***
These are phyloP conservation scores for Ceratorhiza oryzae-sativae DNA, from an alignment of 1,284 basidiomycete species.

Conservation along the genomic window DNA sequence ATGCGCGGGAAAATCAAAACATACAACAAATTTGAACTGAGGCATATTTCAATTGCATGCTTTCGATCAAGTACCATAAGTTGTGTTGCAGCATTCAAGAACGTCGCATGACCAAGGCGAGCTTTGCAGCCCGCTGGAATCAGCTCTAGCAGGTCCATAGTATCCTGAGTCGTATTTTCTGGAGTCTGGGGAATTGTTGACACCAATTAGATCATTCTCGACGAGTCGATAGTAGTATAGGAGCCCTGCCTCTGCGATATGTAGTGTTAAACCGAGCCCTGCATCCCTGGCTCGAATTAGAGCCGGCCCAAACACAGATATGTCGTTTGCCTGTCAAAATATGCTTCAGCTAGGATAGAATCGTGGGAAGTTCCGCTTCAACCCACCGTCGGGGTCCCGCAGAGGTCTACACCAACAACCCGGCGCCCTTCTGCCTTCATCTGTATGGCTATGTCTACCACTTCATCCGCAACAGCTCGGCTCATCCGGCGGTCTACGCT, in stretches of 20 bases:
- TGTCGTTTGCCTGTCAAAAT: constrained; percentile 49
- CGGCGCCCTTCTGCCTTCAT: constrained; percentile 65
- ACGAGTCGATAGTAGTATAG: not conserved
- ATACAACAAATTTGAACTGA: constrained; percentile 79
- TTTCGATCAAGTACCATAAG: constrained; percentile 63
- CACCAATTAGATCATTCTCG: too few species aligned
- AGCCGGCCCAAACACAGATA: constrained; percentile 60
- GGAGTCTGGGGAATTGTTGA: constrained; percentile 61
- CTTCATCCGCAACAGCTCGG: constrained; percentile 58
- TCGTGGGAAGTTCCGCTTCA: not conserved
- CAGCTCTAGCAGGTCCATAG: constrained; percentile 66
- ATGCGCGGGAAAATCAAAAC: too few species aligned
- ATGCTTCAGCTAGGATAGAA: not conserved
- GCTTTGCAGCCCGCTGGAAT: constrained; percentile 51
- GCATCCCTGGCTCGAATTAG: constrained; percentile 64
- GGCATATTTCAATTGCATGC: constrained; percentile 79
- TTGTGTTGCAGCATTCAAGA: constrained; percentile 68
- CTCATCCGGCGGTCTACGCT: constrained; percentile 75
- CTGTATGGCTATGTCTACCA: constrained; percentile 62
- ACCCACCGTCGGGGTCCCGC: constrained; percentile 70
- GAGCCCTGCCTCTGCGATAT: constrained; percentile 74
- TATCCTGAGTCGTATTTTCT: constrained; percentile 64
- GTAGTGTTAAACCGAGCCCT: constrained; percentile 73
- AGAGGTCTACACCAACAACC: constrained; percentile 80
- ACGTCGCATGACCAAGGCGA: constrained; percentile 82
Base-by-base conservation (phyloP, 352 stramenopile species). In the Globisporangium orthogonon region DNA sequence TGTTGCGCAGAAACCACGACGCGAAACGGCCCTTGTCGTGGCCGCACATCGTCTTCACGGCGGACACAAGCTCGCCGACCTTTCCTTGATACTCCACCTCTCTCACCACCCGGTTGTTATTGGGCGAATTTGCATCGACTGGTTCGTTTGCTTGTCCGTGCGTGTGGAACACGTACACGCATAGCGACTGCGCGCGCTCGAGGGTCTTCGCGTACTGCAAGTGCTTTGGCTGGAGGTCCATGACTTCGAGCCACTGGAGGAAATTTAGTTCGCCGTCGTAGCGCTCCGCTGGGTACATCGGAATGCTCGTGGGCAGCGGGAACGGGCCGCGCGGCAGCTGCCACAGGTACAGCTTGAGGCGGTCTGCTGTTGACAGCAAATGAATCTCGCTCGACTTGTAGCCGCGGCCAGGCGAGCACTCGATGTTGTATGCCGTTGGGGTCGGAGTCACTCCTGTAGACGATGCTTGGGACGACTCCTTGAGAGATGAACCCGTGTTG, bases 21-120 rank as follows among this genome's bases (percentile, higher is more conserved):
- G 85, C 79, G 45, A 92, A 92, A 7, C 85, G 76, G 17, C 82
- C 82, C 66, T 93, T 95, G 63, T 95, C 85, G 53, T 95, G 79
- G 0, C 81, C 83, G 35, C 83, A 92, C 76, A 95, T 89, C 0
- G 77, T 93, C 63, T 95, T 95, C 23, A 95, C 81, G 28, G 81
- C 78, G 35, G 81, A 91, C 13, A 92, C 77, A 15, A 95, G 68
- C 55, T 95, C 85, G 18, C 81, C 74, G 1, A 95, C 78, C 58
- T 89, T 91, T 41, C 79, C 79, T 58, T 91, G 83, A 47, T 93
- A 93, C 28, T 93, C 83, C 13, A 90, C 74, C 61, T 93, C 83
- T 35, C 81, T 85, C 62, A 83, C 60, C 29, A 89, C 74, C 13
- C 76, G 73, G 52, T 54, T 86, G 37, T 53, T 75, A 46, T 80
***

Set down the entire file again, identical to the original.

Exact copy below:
These are phyloP conservation scores for Ceratorhiza oryzae-sativae DNA, from an alignment of 1,284 basidiomycete species.

Conservation along the genomic window DNA sequence ATGCGCGGGAAAATCAAAACATACAACAAATTTGAACTGAGGCATATTTCAATTGCATGCTTTCGATCAAGTACCATAAGTTGTGTTGCAGCATTCAAGAACGTCGCATGACCAAGGCGAGCTTTGCAGCCCGCTGGAATCAGCTCTAGCAGGTCCATAGTATCCTGAGTCGTATTTTCTGGAGTCTGGGGAATTGTTGACACCAATTAGATCATTCTCGACGAGTCGATAGTAGTATAGGAGCCCTGCCTCTGCGATATGTAGTGTTAAACCGAGCCCTGCATCCCTGGCTCGAATTAGAGCCGGCCCAAACACAGATATGTCGTTTGCCTGTCAAAATATGCTTCAGCTAGGATAGAATCGTGGGAAGTTCCGCTTCAACCCACCGTCGGGGTCCCGCAGAGGTCTACACCAACAACCCGGCGCCCTTCTGCCTTCATCTGTATGGCTATGTCTACCACTTCATCCGCAACAGCTCGGCTCATCCGGCGGTCTACGCT, in stretches of 20 bases:
- TGTCGTTTGCCTGTCAAAAT: constrained; percentile 49
- CGGCGCCCTTCTGCCTTCAT: constrained; percentile 65
- ACGAGTCGATAGTAGTATAG: not conserved
- ATACAACAAATTTGAACTGA: constrained; percentile 79
- TTTCGATCAAGTACCATAAG: constrained; percentile 63
- CACCAATTAGATCATTCTCG: too few species aligned
- AGCCGGCCCAAACACAGATA: constrained; percentile 60
- GGAGTCTGGGGAATTGTTGA: constrained; percentile 61
- CTTCATCCGCAACAGCTCGG: constrained; percentile 58
- TCGTGGGAAGTTCCGCTTCA: not conserved
- CAGCTCTAGCAGGTCCATAG: constrained; percentile 66
- ATGCGCGGGAAAATCAAAAC: too few species aligned
- ATGCTTCAGCTAGGATAGAA: not conserved
- GCTTTGCAGCCCGCTGGAAT: constrained; percentile 51
- GCATCCCTGGCTCGAATTAG: constrained; percentile 64
- GGCATATTTCAATTGCATGC: constrained; percentile 79
- TTGTGTTGCAGCATTCAAGA: constrained; percentile 68
- CTCATCCGGCGGTCTACGCT: constrained; percentile 75
- CTGTATGGCTATGTCTACCA: constrained; percentile 62
- ACCCACCGTCGGGGTCCCGC: constrained; percentile 70
- GAGCCCTGCCTCTGCGATAT: constrained; percentile 74
- TATCCTGAGTCGTATTTTCT: constrained; percentile 64
- GTAGTGTTAAACCGAGCCCT: constrained; percentile 73
- AGAGGTCTACACCAACAACC: constrained; percentile 80
- ACGTCGCATGACCAAGGCGA: constrained; percentile 82
Base-by-base conservation (phyloP, 352 stramenopile species). In the Globisporangium orthogonon region DNA sequence TGTTGCGCAGAAACCACGACGCGAAACGGCCCTTGTCGTGGCCGCACATCGTCTTCACGGCGGACACAAGCTCGCCGACCTTTCCTTGATACTCCACCTCTCTCACCACCCGGTTGTTATTGGGCGAATTTGCATCGACTGGTTCGTTTGCTTGTCCGTGCGTGTGGAACACGTACACGCATAGCGACTGCGCGCGCTCGAGGGTCTTCGCGTACTGCAAGTGCTTTGGCTGGAGGTCCATGACTTCGAGCCACTGGAGGAAATTTAGTTCGCCGTCGTAGCGCTCCGCTGGGTACATCGGAATGCTCGTGGGCAGCGGGAACGGGCCGCGCGGCAGCTGCCACAGGTACAGCTTGAGGCGGTCTGCTGTTGACAGCAAATGAATCTCGCTCGACTTGTAGCCGCGGCCAGGCGAGCACTCGATGTTGTATGCCGTTGGGGTCGGAGTCACTCCTGTAGACGATGCTTGGGACGACTCCTTGAGAGATGAACCCGTGTTG, bases 21-120 rank as follows among this genome's bases (percentile, higher is more conserved):
- G 85, C 79, G 45, A 92, A 92, A 7, C 85, G 76, G 17, C 82
- C 82, C 66, T 93, T 95, G 63, T 95, C 85, G 53, T 95, G 79
- G 0, C 81, C 83, G 35, C 83, A 92, C 76, A 95, T 89, C 0
- G 77, T 93, C 63, T 95, T 95, C 23, A 95, C 81, G 28, G 81
- C 78, G 35, G 81, A 91, C 13, A 92, C 77, A 15, A 95, G 68
- C 55, T 95, C 85, G 18, C 81, C 74, G 1, A 95, C 78, C 58
- T 89, T 91, T 41, C 79, C 79, T 58, T 91, G 83, A 47, T 93
- A 93, C 28, T 93, C 83, C 13, A 90, C 74, C 61, T 93, C 83
- T 35, C 81, T 85, C 62, A 83, C 60, C 29, A 89, C 74, C 13
- C 76, G 73, G 52, T 54, T 86, G 37, T 53, T 75, A 46, T 80